National Domestic Violence Awareness Month
Mental Health Counseling Intern
On average, nearly 20 people per minute are physically abused by an intimate partner in the United States. During one year, this equates to more than 10 million women and men. 1 in 4 women and 1 in 7 men have been victims of severe physical violence (e.g., beating, burning, strangling) by an intimate partner in their lifetime. However, domestic violence is still one of the most chronically underreported crimes.
Signs of an abusive relationship:
Anyone can be a victim of domestic violence. There is NO "typical victim." Victims of domestic violence come from all walks of life, varying age groups, all backgrounds, all communities, all education levels, all economic levels, all cultures, all ethnicities, all religions, and all abilities.
Domestic violence can take many forms, including emotional, sexual and physical abuse and threats of abuse. Abusive relationships always involve an imbalance of power and control. An abuser uses intimidating, hurtful words and behaviors to control his or her partner.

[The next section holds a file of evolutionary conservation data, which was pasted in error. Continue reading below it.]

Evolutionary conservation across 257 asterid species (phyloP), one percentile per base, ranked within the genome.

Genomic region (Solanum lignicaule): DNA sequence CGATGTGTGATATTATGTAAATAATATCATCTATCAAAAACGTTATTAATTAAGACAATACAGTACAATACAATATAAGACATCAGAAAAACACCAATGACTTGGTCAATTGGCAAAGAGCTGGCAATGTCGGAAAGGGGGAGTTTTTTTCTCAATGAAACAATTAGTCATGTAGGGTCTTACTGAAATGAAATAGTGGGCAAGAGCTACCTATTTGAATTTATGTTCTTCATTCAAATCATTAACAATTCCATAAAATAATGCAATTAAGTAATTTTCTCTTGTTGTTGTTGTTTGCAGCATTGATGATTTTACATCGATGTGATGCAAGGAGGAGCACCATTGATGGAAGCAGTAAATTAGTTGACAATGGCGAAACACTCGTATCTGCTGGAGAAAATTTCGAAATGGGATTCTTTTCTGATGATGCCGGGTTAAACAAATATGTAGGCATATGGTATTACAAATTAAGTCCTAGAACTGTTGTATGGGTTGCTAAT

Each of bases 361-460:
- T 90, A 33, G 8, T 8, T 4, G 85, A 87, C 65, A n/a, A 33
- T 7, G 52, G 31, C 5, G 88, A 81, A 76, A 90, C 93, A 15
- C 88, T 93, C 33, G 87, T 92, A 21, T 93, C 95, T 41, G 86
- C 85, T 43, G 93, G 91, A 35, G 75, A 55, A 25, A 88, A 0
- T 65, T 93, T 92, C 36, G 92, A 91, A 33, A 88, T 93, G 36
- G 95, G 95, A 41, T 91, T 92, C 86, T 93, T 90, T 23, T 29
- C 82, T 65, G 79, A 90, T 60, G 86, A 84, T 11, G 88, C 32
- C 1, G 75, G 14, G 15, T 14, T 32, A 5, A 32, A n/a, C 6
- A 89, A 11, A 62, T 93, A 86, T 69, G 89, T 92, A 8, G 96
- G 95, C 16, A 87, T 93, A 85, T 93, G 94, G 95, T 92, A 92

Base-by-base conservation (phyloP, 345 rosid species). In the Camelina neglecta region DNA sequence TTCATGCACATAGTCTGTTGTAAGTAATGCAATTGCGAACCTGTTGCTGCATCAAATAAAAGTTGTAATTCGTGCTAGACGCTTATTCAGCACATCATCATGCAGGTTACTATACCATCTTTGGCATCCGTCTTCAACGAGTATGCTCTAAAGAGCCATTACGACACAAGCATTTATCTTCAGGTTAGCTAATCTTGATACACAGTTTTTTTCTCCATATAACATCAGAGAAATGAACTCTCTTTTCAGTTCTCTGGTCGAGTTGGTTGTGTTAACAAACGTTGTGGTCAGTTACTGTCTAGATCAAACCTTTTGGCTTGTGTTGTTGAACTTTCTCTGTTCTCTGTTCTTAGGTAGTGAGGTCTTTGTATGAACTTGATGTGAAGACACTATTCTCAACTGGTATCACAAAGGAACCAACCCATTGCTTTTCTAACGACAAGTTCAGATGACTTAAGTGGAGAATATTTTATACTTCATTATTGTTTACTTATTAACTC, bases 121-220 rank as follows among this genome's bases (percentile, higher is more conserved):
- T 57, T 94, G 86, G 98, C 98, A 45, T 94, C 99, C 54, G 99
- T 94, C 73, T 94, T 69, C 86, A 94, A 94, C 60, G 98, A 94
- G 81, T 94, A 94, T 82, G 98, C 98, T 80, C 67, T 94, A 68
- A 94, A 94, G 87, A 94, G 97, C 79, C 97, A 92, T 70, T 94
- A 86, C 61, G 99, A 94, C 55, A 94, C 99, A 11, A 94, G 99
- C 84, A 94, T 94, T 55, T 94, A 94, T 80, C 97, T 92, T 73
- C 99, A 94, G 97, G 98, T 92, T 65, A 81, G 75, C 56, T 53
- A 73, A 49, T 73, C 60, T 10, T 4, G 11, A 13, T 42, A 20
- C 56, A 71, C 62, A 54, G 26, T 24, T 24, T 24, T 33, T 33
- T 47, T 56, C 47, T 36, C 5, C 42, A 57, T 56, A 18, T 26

Red flags and warning signs of an abuser include but are not limited to:
Extremely controlling behavior
Antiquated beliefs about roles of women and men in relationships
Forced sex or disregard of their partner's unwillingness to have sex
Blaming the victim for anything bad that happens
Sabotage or obstruction of the victim's ability to work or attend school
Controls all the finances
Abuse of other family members, children, or pets
Control of what the victim wears and how they act
Demeaning the victim either privately or publicly
Embarrassment or humiliation of the victim in front of others